Upcoming Capital Law to help Hanoi address pollution issues
Hanoi magnetizes a substantial labor force from cities and provinces across the country, putting a strain on urban infrastructure.
With a population of more than eight million, Hanoi faces infrastructure, traffic, and environmental challenges that threaten severe pollution. The city is now actively formulating strategies and pooling resources through amendments to the Capital Law to tackle these issues.
|A corner of Hanoi. Photo: Hai Linh/The Hanoi Times|
Being the economic and political nucleus of Vietnam, Hanoi magnetizes a substantial labor force from cities and provinces across the country, putting a strain on urban infrastructure. Concurrently, the rapid pace of urbanization is causing severe environmental degradation in the capital. Recent statistics indicate that Hanoi has a population density of 2,398 people per square kilometer, a staggering 8.2 times higher than the national average.
Dr. Nguyen Quoc Phi, a lecturer at the University of Mining and Geology, suggested that this situation poses a formidable challenge for local authorities seeking to balance urban development with environmental protection.
Despite the enactment of the 2012 Capital Law, which proposed various objectives, solutions, and provisions, there remain notable shortcomings and limitations in the realm of environmental protection and waste management, Phi said.
Worryingly, around 7,000 tons of household waste are generated daily, of which 10-15% is left uncollected or untreated, often dumped in canals or vacant lots throughout the city.
Moreover, Hanoi grapples with a daily wastewater volume of approximately 320,000 cubic meters, of which one-third is industrial wastewater. Most of Hanoi's rivers, including To Lich, Kim Nguu, Lu, Set, and Nhue, have deteriorated to a "dead" state, significantly affecting the residents' quality of life.
While Hanoi authorities have implemented measures like source-segregated solid waste disposal and piloted Japanese nanotechnology to clean the To Lich River, the widespread adoption of these initiatives remains constrained by limited resources and personnel.
Challenges related to air pollution, noise, and soil contamination further exacerbate the situation. Since 2017, environmental management agencies have imposed penalties on 6,025 facilities for environmental violations, amounting to over VND63 billion (US$2.6 million) in fines.
The Department of Construction's inspectors have also penalized more than 53,000 projects for causing environmental harm, resulting in nearly VND100 billion ($4.1 million) in fines. Despite these efforts, Hanoi's air quality has yet to improve significantly.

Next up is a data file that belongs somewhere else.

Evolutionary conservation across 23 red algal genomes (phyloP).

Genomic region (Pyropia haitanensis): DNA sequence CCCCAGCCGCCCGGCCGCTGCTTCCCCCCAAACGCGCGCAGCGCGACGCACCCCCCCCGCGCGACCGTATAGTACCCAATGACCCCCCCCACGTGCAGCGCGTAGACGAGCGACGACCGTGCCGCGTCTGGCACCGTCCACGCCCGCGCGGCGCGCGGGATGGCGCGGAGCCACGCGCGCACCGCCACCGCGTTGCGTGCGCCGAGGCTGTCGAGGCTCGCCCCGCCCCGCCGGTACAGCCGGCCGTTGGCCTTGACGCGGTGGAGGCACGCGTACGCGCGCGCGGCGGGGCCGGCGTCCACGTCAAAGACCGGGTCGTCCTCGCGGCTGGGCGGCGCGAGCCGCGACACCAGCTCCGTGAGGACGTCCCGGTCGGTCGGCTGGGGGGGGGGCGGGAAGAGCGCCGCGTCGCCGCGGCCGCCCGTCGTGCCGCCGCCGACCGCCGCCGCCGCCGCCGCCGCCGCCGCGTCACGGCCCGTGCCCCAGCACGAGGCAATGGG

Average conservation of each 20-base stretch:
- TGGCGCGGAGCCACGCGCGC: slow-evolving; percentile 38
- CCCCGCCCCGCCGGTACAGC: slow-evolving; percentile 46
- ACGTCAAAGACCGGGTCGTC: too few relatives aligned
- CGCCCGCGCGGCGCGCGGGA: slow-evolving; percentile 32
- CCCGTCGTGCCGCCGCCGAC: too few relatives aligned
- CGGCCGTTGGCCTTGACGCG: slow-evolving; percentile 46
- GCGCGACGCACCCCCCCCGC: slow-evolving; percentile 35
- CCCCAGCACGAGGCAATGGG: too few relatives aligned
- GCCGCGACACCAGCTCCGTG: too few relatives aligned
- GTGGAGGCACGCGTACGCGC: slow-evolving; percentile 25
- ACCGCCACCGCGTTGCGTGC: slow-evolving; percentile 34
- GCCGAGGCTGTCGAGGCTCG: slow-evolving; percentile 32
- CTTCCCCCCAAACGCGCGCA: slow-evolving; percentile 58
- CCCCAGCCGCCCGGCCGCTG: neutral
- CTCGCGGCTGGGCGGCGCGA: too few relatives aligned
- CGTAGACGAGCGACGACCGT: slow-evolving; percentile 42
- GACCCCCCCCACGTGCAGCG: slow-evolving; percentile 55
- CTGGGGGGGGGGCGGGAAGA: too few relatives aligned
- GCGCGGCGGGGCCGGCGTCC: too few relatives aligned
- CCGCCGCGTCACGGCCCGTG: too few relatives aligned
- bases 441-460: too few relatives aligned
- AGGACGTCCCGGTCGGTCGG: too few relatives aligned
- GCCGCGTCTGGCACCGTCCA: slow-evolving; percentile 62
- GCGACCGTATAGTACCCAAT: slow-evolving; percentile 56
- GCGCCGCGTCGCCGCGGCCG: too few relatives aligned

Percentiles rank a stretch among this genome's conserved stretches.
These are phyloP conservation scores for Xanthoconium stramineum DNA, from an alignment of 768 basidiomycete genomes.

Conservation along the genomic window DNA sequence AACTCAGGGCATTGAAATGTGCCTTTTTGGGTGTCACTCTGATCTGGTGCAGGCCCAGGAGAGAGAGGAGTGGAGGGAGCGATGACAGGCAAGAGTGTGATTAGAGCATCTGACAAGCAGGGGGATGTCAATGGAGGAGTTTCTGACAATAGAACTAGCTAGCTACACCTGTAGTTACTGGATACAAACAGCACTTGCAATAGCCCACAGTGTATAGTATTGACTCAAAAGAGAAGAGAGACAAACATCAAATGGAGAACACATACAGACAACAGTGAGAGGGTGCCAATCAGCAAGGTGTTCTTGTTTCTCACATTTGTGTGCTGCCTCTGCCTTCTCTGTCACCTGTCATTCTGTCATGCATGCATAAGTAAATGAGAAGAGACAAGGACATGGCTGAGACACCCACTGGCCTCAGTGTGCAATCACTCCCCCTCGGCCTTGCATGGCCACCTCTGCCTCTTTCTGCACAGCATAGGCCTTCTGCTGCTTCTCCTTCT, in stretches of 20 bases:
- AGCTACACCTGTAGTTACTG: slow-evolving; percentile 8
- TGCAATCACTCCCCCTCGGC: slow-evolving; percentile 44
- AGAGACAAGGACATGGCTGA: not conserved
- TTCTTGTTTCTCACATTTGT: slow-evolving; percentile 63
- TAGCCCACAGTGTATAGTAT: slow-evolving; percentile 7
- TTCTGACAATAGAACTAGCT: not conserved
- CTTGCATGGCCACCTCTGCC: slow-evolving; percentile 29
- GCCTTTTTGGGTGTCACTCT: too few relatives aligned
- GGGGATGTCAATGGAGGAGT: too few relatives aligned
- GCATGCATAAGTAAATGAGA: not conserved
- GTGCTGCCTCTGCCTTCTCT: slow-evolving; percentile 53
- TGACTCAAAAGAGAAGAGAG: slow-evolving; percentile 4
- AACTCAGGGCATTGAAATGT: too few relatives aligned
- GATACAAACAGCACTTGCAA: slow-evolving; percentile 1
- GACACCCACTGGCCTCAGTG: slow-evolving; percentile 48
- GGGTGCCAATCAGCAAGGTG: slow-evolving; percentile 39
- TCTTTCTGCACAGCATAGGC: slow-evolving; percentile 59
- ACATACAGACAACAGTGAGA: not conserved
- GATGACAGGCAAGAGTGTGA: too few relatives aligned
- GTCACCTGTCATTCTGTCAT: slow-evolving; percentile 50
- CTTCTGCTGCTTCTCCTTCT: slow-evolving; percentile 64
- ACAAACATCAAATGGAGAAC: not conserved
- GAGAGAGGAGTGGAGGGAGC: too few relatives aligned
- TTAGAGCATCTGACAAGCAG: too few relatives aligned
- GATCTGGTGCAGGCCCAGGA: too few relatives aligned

New solutions on the horizon
Lawyer Nguyen Hung Quang, Vice Chairman of the Vietnam Society of International Law, highlighted that the issue of environmental protection and pollution reduction has been integrated into many provisions of the proposed amended Capital Law. For instance, the Drafting Committee has included several provisions to facilitate Hanoi's expansion of its urban railway network.
"With this strategy, it is clear that once the law is enacted and implemented, the use of private vehicles in urban areas will decline. This will facilitate the development of satellite urban areas equipped with comprehensive technical and social infrastructure. It will also allow the gradual relocation of certain government offices, hospitals, universities, and polluting factories from the city center. Consequently, air pollution, specifically, and environmental pollution in central urban areas, in general, will be significantly reduced," Quang emphasized.
Additionally, the amended Capital Law strengthens measures to enforce the provisions of the 2020 Law on Environmental Protection. These measures include increasing penalties for administrative violations in the environmental domain and designating Hanoi as a low-emission region with stringent protection measures and standards.
Environmental protection in the capital is also addressed in agricultural and rural development regulations. These regulations feature measures to support and invest in the development of modern agriculture and rural areas, enabling farmers to meet the requirements of the new era.
Commenting on these policies, Phi from the University of Mining and Geology emphasized the need to grant the Hanoi People's Council the authority to establish low-emission zones tailored to the capital's unique conditions.
Specific requirements within the amended Capital Law entail restrictions on certain types of production, business activities, transportation means, and construction projects that have the potential to cause pollution. He noted that these entities must either limit their operations or adhere to enhanced environmental standards and regulations that go beyond the standard norms.
The impact assessment report of the amended Capital Law and various studies show that environmental pollution in Hanoi is partly attributed to neighboring areas, such as regional air pollution and contamination of rivers flowing through Hanoi, such as the Nhue and Day rivers.
Hence, the mechanism and policy of "linking and developing the Capital Region to transform it into a fast-growing, socio-economically sustainable, green, civilized and dynamic area that will become key region" will ensure coordinated efforts to address long-term environmental issues and promote synchronization between Hanoi's policies and measures and those of the provinces in the Capital Region.
"The overarching goal is to bridge the "gap" in environmental protection and work towards building a green, clean, beautiful, and sustainable capital," Phi concluded.
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